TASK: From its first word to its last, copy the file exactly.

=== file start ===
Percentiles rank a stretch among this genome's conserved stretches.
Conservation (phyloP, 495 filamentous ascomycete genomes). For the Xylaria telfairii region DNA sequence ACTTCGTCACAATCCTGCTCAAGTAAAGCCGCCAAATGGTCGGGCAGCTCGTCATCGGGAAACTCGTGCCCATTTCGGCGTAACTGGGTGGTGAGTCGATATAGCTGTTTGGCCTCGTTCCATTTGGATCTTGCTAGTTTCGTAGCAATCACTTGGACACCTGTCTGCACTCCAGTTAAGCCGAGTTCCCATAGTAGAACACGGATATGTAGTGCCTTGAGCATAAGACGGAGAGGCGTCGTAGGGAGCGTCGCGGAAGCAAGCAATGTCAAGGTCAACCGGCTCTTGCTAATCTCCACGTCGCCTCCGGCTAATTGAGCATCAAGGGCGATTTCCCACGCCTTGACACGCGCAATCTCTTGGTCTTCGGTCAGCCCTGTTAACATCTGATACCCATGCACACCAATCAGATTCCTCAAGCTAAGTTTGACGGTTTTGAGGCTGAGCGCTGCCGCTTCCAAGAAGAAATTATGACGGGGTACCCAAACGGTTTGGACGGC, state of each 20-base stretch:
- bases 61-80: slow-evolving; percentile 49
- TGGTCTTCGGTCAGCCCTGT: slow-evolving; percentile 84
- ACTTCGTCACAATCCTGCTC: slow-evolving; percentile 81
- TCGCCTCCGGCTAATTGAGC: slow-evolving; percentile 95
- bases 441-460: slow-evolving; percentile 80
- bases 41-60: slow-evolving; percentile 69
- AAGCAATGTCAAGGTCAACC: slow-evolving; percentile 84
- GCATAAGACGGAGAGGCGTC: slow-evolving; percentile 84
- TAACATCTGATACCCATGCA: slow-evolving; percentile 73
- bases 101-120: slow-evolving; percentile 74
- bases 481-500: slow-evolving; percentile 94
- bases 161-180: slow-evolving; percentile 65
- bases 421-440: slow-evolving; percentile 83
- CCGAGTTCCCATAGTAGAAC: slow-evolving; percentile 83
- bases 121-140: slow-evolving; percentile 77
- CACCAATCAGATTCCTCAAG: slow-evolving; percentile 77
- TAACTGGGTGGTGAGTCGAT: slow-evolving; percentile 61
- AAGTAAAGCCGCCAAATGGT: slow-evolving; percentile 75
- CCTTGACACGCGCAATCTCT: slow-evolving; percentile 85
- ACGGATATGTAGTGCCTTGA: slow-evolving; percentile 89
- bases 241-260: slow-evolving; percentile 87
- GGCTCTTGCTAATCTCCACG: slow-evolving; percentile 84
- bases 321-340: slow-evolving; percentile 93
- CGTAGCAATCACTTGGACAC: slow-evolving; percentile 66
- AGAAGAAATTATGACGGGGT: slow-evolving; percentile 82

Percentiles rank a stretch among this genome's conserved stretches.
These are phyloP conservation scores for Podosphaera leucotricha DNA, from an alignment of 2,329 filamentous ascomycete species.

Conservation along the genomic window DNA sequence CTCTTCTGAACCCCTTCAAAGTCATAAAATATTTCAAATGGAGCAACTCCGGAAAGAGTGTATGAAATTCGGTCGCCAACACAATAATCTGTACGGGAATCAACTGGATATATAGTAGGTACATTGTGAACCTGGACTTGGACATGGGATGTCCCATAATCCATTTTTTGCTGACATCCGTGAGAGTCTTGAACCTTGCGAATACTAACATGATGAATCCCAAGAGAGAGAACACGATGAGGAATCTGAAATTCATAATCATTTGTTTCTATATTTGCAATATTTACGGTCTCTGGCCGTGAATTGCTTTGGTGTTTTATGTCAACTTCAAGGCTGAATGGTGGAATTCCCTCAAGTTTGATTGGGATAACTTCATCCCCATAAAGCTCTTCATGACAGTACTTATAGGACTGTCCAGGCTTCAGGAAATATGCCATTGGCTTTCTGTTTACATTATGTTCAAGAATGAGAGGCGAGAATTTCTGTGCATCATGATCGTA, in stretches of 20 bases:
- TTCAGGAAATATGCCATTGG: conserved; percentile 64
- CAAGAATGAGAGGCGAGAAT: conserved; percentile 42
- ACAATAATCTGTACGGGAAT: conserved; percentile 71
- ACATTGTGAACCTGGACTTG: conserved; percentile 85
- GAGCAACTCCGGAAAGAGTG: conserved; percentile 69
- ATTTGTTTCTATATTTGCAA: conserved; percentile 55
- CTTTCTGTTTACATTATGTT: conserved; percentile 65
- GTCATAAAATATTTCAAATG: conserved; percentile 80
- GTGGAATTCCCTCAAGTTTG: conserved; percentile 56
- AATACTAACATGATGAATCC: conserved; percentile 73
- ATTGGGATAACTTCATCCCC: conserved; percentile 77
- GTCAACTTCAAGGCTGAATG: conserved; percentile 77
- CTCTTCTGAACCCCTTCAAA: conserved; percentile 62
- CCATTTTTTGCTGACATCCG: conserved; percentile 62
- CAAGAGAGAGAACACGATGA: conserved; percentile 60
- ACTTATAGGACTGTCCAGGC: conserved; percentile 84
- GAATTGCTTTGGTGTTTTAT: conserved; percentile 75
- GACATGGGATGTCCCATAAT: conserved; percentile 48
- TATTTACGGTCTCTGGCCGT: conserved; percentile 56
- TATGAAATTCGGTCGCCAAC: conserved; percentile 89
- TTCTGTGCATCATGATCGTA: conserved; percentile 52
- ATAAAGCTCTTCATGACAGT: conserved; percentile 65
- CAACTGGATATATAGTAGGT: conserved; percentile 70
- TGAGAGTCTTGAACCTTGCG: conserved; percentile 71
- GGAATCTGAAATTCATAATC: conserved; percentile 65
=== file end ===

Percentiles rank a stretch among this genome's conserved stretches.
Conservation (phyloP, 495 filamentous ascomycete genomes). For the Xylaria telfairii region DNA sequence ACTTCGTCACAATCCTGCTCAAGTAAAGCCGCCAAATGGTCGGGCAGCTCGTCATCGGGAAACTCGTGCCCATTTCGGCGTAACTGGGTGGTGAGTCGATATAGCTGTTTGGCCTCGTTCCATTTGGATCTTGCTAGTTTCGTAGCAATCACTTGGACACCTGTCTGCACTCCAGTTAAGCCGAGTTCCCATAGTAGAACACGGATATGTAGTGCCTTGAGCATAAGACGGAGAGGCGTCGTAGGGAGCGTCGCGGAAGCAAGCAATGTCAAGGTCAACCGGCTCTTGCTAATCTCCACGTCGCCTCCGGCTAATTGAGCATCAAGGGCGATTTCCCACGCCTTGACACGCGCAATCTCTTGGTCTTCGGTCAGCCCTGTTAACATCTGATACCCATGCACACCAATCAGATTCCTCAAGCTAAGTTTGACGGTTTTGAGGCTGAGCGCTGCCGCTTCCAAGAAGAAATTATGACGGGGTACCCAAACGGTTTGGACGGC, state of each 20-base stretch:
- bases 61-80: slow-evolving; percentile 49
- TGGTCTTCGGTCAGCCCTGT: slow-evolving; percentile 84
- ACTTCGTCACAATCCTGCTC: slow-evolving; percentile 81
- TCGCCTCCGGCTAATTGAGC: slow-evolving; percentile 95
- bases 441-460: slow-evolving; percentile 80
- bases 41-60: slow-evolving; percentile 69
- AAGCAATGTCAAGGTCAACC: slow-evolving; percentile 84
- GCATAAGACGGAGAGGCGTC: slow-evolving; percentile 84
- TAACATCTGATACCCATGCA: slow-evolving; percentile 73
- bases 101-120: slow-evolving; percentile 74
- bases 481-500: slow-evolving; percentile 94
- bases 161-180: slow-evolving; percentile 65
- bases 421-440: slow-evolving; percentile 83
- CCGAGTTCCCATAGTAGAAC: slow-evolving; percentile 83
- bases 121-140: slow-evolving; percentile 77
- CACCAATCAGATTCCTCAAG: slow-evolving; percentile 77
- TAACTGGGTGGTGAGTCGAT: slow-evolving; percentile 61
- AAGTAAAGCCGCCAAATGGT: slow-evolving; percentile 75
- CCTTGACACGCGCAATCTCT: slow-evolving; percentile 85
- ACGGATATGTAGTGCCTTGA: slow-evolving; percentile 89
- bases 241-260: slow-evolving; percentile 87
- GGCTCTTGCTAATCTCCACG: slow-evolving; percentile 84
- bases 321-340: slow-evolving; percentile 93
- CGTAGCAATCACTTGGACAC: slow-evolving; percentile 66
- AGAAGAAATTATGACGGGGT: slow-evolving; percentile 82

Percentiles rank a stretch among this genome's conserved stretches.
These are phyloP conservation scores for Podosphaera leucotricha DNA, from an alignment of 2,329 filamentous ascomycete species.

Conservation along the genomic window DNA sequence CTCTTCTGAACCCCTTCAAAGTCATAAAATATTTCAAATGGAGCAACTCCGGAAAGAGTGTATGAAATTCGGTCGCCAACACAATAATCTGTACGGGAATCAACTGGATATATAGTAGGTACATTGTGAACCTGGACTTGGACATGGGATGTCCCATAATCCATTTTTTGCTGACATCCGTGAGAGTCTTGAACCTTGCGAATACTAACATGATGAATCCCAAGAGAGAGAACACGATGAGGAATCTGAAATTCATAATCATTTGTTTCTATATTTGCAATATTTACGGTCTCTGGCCGTGAATTGCTTTGGTGTTTTATGTCAACTTCAAGGCTGAATGGTGGAATTCCCTCAAGTTTGATTGGGATAACTTCATCCCCATAAAGCTCTTCATGACAGTACTTATAGGACTGTCCAGGCTTCAGGAAATATGCCATTGGCTTTCTGTTTACATTATGTTCAAGAATGAGAGGCGAGAATTTCTGTGCATCATGATCGTA, in stretches of 20 bases:
- TTCAGGAAATATGCCATTGG: conserved; percentile 64
- CAAGAATGAGAGGCGAGAAT: conserved; percentile 42
- ACAATAATCTGTACGGGAAT: conserved; percentile 71
- ACATTGTGAACCTGGACTTG: conserved; percentile 85
- GAGCAACTCCGGAAAGAGTG: conserved; percentile 69
- ATTTGTTTCTATATTTGCAA: conserved; percentile 55
- CTTTCTGTTTACATTATGTT: conserved; percentile 65
- GTCATAAAATATTTCAAATG: conserved; percentile 80
- GTGGAATTCCCTCAAGTTTG: conserved; percentile 56
- AATACTAACATGATGAATCC: conserved; percentile 73
- ATTGGGATAACTTCATCCCC: conserved; percentile 77
- GTCAACTTCAAGGCTGAATG: conserved; percentile 77
- CTCTTCTGAACCCCTTCAAA: conserved; percentile 62
- CCATTTTTTGCTGACATCCG: conserved; percentile 62
- CAAGAGAGAGAACACGATGA: conserved; percentile 60
- ACTTATAGGACTGTCCAGGC: conserved; percentile 84
- GAATTGCTTTGGTGTTTTAT: conserved; percentile 75
- GACATGGGATGTCCCATAAT: conserved; percentile 48
- TATTTACGGTCTCTGGCCGT: conserved; percentile 56
- TATGAAATTCGGTCGCCAAC: conserved; percentile 89
- TTCTGTGCATCATGATCGTA: conserved; percentile 52
- ATAAAGCTCTTCATGACAGT: conserved; percentile 65
- CAACTGGATATATAGTAGGT: conserved; percentile 70
- TGAGAGTCTTGAACCTTGCG: conserved; percentile 71
- GGAATCTGAAATTCATAATC: conserved; percentile 65